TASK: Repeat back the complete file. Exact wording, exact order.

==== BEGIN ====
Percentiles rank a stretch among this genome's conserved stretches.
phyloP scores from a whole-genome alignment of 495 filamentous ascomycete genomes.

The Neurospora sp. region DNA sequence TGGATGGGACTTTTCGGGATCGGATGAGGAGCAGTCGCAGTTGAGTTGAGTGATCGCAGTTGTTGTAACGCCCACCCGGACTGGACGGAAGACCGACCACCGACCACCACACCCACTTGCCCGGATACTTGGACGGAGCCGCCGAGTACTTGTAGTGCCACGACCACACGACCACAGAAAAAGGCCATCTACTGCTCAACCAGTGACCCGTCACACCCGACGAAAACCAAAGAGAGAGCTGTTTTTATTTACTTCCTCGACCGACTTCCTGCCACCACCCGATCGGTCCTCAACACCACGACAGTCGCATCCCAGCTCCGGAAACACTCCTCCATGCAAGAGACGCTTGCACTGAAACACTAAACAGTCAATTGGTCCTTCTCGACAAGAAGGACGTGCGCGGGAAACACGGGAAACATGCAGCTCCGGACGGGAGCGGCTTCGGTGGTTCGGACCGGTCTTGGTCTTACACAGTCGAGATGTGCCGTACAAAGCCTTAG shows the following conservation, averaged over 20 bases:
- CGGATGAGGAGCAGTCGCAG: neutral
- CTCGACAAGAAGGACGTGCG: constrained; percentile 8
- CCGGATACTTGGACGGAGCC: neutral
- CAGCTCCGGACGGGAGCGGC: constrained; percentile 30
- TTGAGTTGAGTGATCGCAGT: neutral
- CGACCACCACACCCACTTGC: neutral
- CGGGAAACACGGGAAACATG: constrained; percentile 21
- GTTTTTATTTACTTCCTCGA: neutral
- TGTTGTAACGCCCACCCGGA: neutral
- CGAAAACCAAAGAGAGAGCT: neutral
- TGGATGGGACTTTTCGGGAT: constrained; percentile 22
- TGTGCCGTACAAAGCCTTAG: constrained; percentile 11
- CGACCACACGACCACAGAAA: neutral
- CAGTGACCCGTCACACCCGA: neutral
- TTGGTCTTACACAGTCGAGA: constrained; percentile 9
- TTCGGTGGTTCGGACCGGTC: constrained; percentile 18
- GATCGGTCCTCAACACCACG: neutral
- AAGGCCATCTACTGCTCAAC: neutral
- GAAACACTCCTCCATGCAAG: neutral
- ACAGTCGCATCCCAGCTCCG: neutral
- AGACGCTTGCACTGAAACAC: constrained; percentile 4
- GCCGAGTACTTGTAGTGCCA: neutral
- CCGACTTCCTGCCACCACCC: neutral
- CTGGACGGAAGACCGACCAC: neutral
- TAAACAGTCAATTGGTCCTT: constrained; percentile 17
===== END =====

Percentiles rank a stretch among this genome's conserved stretches.
phyloP scores from a whole-genome alignment of 495 filamentous ascomycete genomes.

The Neurospora sp. region DNA sequence TGGATGGGACTTTTCGGGATCGGATGAGGAGCAGTCGCAGTTGAGTTGAGTGATCGCAGTTGTTGTAACGCCCACCCGGACTGGACGGAAGACCGACCACCGACCACCACACCCACTTGCCCGGATACTTGGACGGAGCCGCCGAGTACTTGTAGTGCCACGACCACACGACCACAGAAAAAGGCCATCTACTGCTCAACCAGTGACCCGTCACACCCGACGAAAACCAAAGAGAGAGCTGTTTTTATTTACTTCCTCGACCGACTTCCTGCCACCACCCGATCGGTCCTCAACACCACGACAGTCGCATCCCAGCTCCGGAAACACTCCTCCATGCAAGAGACGCTTGCACTGAAACACTAAACAGTCAATTGGTCCTTCTCGACAAGAAGGACGTGCGCGGGAAACACGGGAAACATGCAGCTCCGGACGGGAGCGGCTTCGGTGGTTCGGACCGGTCTTGGTCTTACACAGTCGAGATGTGCCGTACAAAGCCTTAG shows the following conservation, averaged over 20 bases:
- CGGATGAGGAGCAGTCGCAG: neutral
- CTCGACAAGAAGGACGTGCG: constrained; percentile 8
- CCGGATACTTGGACGGAGCC: neutral
- CAGCTCCGGACGGGAGCGGC: constrained; percentile 30
- TTGAGTTGAGTGATCGCAGT: neutral
- CGACCACCACACCCACTTGC: neutral
- CGGGAAACACGGGAAACATG: constrained; percentile 21
- GTTTTTATTTACTTCCTCGA: neutral
- TGTTGTAACGCCCACCCGGA: neutral
- CGAAAACCAAAGAGAGAGCT: neutral
- TGGATGGGACTTTTCGGGAT: constrained; percentile 22
- TGTGCCGTACAAAGCCTTAG: constrained; percentile 11
- CGACCACACGACCACAGAAA: neutral
- CAGTGACCCGTCACACCCGA: neutral
- TTGGTCTTACACAGTCGAGA: constrained; percentile 9
- TTCGGTGGTTCGGACCGGTC: constrained; percentile 18
- GATCGGTCCTCAACACCACG: neutral
- AAGGCCATCTACTGCTCAAC: neutral
- GAAACACTCCTCCATGCAAG: neutral
- ACAGTCGCATCCCAGCTCCG: neutral
- AGACGCTTGCACTGAAACAC: constrained; percentile 4
- GCCGAGTACTTGTAGTGCCA: neutral
- CCGACTTCCTGCCACCACCC: neutral
- CTGGACGGAAGACCGACCAC: neutral
- TAAACAGTCAATTGGTCCTT: constrained; percentile 17